A surprisingly moving collection, all of it mightily played and sung by musicians who clearly intuit John Harbison’s musical language.
Terrific performances, blazing with color, character, and wonderful technique from Neeme Järvi and the Royal Scottish National Orchestra; John Williams and the Vienna Philharmonic Orchestra offer considerable pleasure with some misteps; another triumphant release from Gil Rose and the BMOP.
The disc offers a rewarding look at the work of four local composers and also showcases the members of Radius Ensemble in a warm, winning light.
The Rasas are but the latest in a series of remarkable scores John Harbison has been turning out over his eighth decade.
There was no question that Music Director David Hoose loves these four pieces. The chorus was meticulously prepared, and sounded wonderful.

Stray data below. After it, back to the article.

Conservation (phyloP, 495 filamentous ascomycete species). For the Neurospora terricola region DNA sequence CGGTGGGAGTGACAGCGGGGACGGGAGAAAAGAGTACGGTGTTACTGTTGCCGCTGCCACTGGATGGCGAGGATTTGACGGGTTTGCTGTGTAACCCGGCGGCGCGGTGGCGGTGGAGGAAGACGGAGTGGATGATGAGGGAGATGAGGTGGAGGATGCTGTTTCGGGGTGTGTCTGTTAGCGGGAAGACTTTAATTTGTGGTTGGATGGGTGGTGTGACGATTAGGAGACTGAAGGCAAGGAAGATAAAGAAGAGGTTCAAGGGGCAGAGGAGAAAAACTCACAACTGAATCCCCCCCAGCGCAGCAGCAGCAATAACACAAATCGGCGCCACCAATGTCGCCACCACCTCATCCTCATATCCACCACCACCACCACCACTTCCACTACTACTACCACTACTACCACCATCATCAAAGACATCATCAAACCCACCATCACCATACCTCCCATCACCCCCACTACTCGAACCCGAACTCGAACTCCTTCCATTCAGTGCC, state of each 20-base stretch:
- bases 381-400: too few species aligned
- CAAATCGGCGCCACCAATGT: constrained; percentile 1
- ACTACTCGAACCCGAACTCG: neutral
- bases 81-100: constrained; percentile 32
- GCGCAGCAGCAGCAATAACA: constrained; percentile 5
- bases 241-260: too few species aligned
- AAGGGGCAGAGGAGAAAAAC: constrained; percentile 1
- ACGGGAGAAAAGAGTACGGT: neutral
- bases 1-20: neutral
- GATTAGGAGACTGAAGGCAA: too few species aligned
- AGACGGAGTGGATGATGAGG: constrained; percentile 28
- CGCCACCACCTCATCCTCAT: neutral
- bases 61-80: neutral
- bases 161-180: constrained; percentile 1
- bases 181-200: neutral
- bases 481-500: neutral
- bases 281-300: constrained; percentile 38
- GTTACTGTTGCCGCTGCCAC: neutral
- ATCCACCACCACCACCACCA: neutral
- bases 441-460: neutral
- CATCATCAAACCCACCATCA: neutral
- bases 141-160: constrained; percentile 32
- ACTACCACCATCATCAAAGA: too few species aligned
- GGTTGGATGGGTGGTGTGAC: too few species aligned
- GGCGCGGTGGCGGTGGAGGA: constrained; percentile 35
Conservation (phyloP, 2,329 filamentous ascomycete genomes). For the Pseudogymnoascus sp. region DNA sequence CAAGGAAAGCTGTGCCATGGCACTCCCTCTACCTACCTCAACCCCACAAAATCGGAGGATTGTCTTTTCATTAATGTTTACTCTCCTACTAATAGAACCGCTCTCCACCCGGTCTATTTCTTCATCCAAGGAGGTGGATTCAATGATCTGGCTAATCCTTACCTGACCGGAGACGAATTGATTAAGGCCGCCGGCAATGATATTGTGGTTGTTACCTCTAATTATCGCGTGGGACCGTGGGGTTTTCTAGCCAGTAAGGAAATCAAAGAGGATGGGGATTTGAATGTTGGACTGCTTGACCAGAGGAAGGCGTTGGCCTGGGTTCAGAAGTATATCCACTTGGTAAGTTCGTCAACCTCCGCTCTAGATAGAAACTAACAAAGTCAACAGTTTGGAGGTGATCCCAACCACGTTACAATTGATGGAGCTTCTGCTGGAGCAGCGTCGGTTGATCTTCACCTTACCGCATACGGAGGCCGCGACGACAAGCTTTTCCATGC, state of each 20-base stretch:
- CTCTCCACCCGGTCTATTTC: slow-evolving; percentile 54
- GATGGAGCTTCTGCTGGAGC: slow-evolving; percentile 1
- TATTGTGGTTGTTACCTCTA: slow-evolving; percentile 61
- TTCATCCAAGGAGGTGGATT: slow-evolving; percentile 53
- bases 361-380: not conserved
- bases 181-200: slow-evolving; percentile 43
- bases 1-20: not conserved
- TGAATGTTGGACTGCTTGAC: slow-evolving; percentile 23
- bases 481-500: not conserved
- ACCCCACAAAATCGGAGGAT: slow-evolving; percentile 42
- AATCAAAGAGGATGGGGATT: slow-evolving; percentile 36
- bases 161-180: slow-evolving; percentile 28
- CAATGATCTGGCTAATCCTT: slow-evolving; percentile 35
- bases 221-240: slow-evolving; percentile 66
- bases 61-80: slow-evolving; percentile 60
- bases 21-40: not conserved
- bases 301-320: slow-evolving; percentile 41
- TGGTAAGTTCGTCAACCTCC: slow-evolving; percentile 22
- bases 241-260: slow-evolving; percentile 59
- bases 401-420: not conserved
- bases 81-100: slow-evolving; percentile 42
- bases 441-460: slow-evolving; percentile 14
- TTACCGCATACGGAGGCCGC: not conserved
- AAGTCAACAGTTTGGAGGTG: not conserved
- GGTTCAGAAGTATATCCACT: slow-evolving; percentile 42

The BSO’s Americana concert could only provide four beautiful snapshots of a very complicated landscape.
A series of new and recent recordings by Boston orchestras demonstrate that, in the right hands, symphonic music since 1945 remains alive and well, still powerful, fresh, and vibrant.
Feel free to disagree, add to them, come up with your own list, etc. Above all, enjoy!
Camerata Pacifica does right by John Harbison. And when it comes to Beethoven’s music for cello and piano, Jean-Guihen Queyras and Alexander Melnikov are tops.
This Judicial Review deals with the Boston premiere of John Harbison’s opera version of F. Scott Fitzgerald’s novel The Great Gatsby. Read the reactions and join the conversation.